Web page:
Is This The Start Of Another Financial Crisis?

The market does not seem very positive these few weeks. The Straits Times Index (SGX: ^STI) was down 1% within the first hour of trading this morning. In fact, almost all the markets in the region have been in the red today. The broader question remains, is the recent market weakness merely a correction or the beginning of another financial crisis in the near horizon? Let’s look at the arguments for both possibilities.

Mr. “Correction” View

The USA economy is recovering. The financial institutions are now well-capitalised and the industry is regaining popularity partly due to the lower energy cost. The current drop in the market is just a short-term correction and over-reaction to the declining oil price. As soon as the market realises that the fear is overdone, it will be ready for its growth ahead. The current price-to-earnings ratio of the SPDR STI ETF (SGX: ES3) which tracks the Straits Times Index is only at 13 times, a relatively low level.

Mr. “Doomsday” View

The slump in share prices is reminding some investors of the pre-global financial crisis period. Some see the similarities in the way asset prices, especially properties prices in the Asia-Pacific region have risen to excessive levels due partly to easily available funds and cheap interests rate. The low interest-rate environment might have fuel the growth in the region in an undisciplined manner. The slowdown in China and the shadow banking situation in China might get worse t. Together with the crackdown in corruption in China and the huge drop in oil price, this might just be the preliminary sign to greater trouble ahead. The slowdown in the economy might lead to more defaults in the property market which will only accelerate the collapse.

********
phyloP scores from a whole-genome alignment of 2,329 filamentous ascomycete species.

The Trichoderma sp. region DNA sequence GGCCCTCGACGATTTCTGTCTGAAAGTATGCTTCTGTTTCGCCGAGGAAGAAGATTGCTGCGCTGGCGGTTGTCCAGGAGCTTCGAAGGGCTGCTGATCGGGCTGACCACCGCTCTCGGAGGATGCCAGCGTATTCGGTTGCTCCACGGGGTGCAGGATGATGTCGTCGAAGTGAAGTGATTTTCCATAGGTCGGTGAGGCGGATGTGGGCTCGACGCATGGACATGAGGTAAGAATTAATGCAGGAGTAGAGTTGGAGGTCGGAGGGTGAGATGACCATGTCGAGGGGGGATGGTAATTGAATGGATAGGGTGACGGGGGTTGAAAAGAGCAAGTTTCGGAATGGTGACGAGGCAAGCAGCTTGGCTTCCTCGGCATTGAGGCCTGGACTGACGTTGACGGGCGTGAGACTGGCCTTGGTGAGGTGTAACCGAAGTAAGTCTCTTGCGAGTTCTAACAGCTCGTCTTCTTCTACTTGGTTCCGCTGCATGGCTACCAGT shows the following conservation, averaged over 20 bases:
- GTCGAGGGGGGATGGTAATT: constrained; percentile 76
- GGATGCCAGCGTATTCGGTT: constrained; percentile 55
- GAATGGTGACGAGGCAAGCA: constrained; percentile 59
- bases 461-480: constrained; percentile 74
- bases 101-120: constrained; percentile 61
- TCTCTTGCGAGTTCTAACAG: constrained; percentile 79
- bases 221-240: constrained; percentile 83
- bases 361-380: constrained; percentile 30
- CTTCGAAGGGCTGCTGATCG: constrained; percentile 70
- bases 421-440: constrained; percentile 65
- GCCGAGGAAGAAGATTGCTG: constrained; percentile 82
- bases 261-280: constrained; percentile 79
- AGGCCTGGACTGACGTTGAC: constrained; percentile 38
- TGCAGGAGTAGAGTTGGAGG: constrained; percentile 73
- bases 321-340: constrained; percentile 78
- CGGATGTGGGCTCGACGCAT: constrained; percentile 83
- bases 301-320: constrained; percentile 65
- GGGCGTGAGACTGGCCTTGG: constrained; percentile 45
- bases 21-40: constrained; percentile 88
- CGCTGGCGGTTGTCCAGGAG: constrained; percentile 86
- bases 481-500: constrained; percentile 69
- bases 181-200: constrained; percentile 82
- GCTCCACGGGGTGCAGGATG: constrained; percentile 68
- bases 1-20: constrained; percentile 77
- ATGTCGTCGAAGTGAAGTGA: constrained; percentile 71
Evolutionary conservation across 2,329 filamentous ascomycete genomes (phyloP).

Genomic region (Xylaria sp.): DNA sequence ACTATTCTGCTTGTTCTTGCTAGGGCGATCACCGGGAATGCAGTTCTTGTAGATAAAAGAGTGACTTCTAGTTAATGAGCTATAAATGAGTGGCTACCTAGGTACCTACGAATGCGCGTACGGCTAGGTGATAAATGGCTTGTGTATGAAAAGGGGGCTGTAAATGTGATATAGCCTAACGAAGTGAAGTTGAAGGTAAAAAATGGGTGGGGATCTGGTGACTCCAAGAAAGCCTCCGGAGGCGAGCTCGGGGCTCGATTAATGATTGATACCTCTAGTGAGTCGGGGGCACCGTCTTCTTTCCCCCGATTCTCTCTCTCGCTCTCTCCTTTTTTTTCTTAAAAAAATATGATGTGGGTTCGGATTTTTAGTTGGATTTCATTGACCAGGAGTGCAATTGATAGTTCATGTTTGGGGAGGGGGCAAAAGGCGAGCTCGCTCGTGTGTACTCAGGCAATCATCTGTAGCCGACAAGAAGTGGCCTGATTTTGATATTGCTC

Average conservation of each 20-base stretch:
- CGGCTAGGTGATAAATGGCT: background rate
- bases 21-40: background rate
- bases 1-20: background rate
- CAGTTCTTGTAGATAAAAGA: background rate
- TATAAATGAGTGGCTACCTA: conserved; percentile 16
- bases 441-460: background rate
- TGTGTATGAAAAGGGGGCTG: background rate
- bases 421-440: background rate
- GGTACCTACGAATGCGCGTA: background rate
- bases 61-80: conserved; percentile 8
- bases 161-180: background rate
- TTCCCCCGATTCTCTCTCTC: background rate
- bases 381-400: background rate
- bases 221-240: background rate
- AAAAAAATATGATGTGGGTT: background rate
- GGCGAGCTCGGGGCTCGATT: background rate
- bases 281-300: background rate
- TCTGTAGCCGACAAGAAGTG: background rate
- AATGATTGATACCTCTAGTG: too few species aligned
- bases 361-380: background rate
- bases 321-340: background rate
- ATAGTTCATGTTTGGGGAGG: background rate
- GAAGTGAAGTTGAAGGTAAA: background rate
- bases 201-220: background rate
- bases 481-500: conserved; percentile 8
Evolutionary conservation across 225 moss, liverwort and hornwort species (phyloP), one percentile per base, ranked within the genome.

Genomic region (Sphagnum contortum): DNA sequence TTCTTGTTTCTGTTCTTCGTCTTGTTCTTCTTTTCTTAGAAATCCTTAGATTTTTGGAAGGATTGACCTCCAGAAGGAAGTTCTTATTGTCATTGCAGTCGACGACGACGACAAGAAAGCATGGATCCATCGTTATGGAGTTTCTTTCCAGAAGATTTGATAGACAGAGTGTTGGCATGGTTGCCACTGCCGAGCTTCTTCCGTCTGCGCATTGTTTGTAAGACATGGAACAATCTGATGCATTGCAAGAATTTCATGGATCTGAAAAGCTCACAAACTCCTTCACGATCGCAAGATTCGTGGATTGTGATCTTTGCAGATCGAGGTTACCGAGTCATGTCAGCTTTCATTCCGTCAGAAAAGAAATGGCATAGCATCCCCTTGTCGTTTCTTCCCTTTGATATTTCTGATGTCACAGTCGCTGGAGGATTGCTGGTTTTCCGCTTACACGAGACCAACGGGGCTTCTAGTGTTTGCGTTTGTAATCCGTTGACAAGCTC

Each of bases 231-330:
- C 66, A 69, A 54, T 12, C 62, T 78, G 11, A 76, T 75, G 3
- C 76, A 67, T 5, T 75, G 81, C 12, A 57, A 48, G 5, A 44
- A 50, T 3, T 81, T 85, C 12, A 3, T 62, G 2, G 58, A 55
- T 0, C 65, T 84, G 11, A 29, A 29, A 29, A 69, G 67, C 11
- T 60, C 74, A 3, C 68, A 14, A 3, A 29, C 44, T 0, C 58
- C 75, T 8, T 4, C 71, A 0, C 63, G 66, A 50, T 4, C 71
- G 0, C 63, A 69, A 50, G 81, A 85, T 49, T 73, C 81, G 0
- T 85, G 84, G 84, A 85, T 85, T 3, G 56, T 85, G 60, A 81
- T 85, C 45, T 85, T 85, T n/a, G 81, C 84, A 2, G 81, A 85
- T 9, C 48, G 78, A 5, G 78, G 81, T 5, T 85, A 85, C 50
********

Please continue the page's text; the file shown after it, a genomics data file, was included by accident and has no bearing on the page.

Foolish Summary

There is no certainty on which point of view is correct. As investors, we have to realize that there are things that are out of our control and ability to predict. However, if we focused on investing in quality businesses over long term, any correction or crisis will only be a temporary dent in your portfolio.

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The information provided is for general information purposes only and is not intended to be personalised investment or financial advice. Motley Fool Singapore writer Stanley Lim does not own shares in any of the companies mentioned